BTW, I agree with the idea of dressing modestly in those situations too. Unfortunately I’ve witnessed first-hand female counselors counseling teenage boys wearing inappropriate clothing and then complaining that the boys don’t seem to be listening. :rolleyes: Anyway, that’s a different thread. lol


#11

:thumbsup::thumbsup::thumbsup::thumbsup::thumbsup::thumbsup:
When a proper examination of conscience is done before a Catholic Confession (Which is required) and the Confession is made in a traditional Confessional, modesty does not enter into the equation. It has nothing to do with the Sacrament of Confession.
The only caveat to this would be if the Confession were in the modern, face to face format. Then, it would be incumbent on all females to be appropriately dressed out of respect for the Holy nature of the Sacrament.


#12

:rotfl: They were listening to the body language.

As far as confessing sexual sin to the opposite gender…this does not eliminate the awkwardness, but it may help to know that, unless a priest was recently ordained, he has probably already heard everything so many times its just boring. :stuck_out_tongue:

Also, I suppose it depends on the man, but I have heard several priests say that when they are hearing confessions, they are filled with a sense of respect and compassion toward sinners which they had never expected before being ordained.


#13

I know the Vatican has its own dress code:

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Other than that, I’ve only seen only one Catholic Church in all my time which has tried to have a dress code. I’d love it if more churches would do like the Vatican, but that’s not a popular view right now.

Otherwise, the Bible, Catechism of the Catholic Church, and saints have all told us to dress “modestly”. Seems one of the problems is that people get hung up on the actual definition of the word “modesty”. We have had a lot of difficulty in this day and age coming to a consensus. Even when we do, it goes against fashion, and a lot of people don’t want to comply, even so.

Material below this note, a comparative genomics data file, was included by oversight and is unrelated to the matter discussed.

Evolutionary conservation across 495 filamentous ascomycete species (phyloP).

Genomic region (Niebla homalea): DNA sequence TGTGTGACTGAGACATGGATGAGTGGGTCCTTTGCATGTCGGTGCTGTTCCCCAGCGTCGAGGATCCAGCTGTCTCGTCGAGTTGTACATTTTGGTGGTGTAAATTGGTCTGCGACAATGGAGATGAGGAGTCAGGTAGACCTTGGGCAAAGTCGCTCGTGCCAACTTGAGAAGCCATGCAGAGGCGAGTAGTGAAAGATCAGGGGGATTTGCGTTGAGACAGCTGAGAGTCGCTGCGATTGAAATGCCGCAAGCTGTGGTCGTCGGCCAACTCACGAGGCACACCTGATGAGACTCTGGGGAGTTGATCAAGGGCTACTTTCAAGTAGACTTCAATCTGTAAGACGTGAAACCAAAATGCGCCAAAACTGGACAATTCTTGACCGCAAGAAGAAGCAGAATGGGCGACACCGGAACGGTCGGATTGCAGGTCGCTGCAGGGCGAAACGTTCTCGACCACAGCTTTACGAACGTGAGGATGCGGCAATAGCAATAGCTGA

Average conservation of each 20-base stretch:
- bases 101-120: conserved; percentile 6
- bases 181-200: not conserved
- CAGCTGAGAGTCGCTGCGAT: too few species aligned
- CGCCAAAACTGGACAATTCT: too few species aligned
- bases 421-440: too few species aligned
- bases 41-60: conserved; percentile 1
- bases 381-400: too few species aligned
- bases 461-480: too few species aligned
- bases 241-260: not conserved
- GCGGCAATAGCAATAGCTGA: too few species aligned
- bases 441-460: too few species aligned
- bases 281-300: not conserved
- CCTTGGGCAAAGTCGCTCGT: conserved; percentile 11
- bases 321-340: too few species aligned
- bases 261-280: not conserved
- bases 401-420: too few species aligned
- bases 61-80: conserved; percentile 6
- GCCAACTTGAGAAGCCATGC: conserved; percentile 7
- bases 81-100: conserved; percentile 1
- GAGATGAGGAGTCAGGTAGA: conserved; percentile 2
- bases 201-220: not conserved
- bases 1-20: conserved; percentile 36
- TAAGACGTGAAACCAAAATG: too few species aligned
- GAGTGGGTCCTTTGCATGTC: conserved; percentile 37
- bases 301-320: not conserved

A lot of people today seem to think God has bigger fish to fry and could care less about what they wear, since they figure he made them naked to begin with! (Not that I’m one of them).


#14

As I understand the question, the immodesty would come with describing a sin in lurid detail. That’s not what happens in a confessional (or shouldn’t, anyway.) It’s as simple as saying, “I struggle with chastity.” Or, “I had impure thoughts.”


#15

With mortal sins the church does require the penitent to divulge mortal sin in kind and number…
With sins against chastity…it may not be enough to just confess “I struggle with chastity” there a great number of mortal sins against chastity. That could mean anything from
—the penitent masturbates twice a day
—or the penitent has slept with her boyfriend once
—The penitent is watching pornography daily
—The penitent is having an adulterous affair against her husband for the last 6 months.
—The penitent is visiting male prostitutes once a week
—The penitent is in a lesbian relationship for the past year

All of these are sins against chastity and are also mortal sin. So it is not enough to just confess “I have sinned against chastity” both women and men need to be clear as to what kind sin they are commiting. Because it shows different disorders that are afflicting the soul. When you are in confession you are revealing to the priest an illness that is injuring and poisoning your soul.
No you do not have to go into the lurid details but the penitent does need to specifically be clear about their sins…
So a teenage girl who has had sex with her boyfriend does need to confess “I had sex my boyfriend once”

I myself have commited and confessed “sins against chastity.” and very many times have felt “immodest”.To make it easier to confess my sins I have chosen a regular priest that I confess to. It makes it so much easier to confess mortal, immodest sins if you have a regular confessor. My priest knows my sins, he knows what is afflicting and injuring my soul. To have a regular confessor does make it so much easier to overcome embarassment in confession.


#16

I would actually be the first to agree with the original poster that we Catholics could learn from other faiths with regards to modesty. There might be some other faiths who are aware of the exact scripture passages, put them into practice, by having parishioners dress modestly.

If you have been able to achieve that, I commend you! If that’s the case, we could no doubt learn from you on that!

I guess I will have to agree with the OP that sometimes we do seem to have a disconnect on the issue of modesty…not only in the confessional, but out in the world at large.

However, I still think it’s okay for us to confess to male priests.


closed #17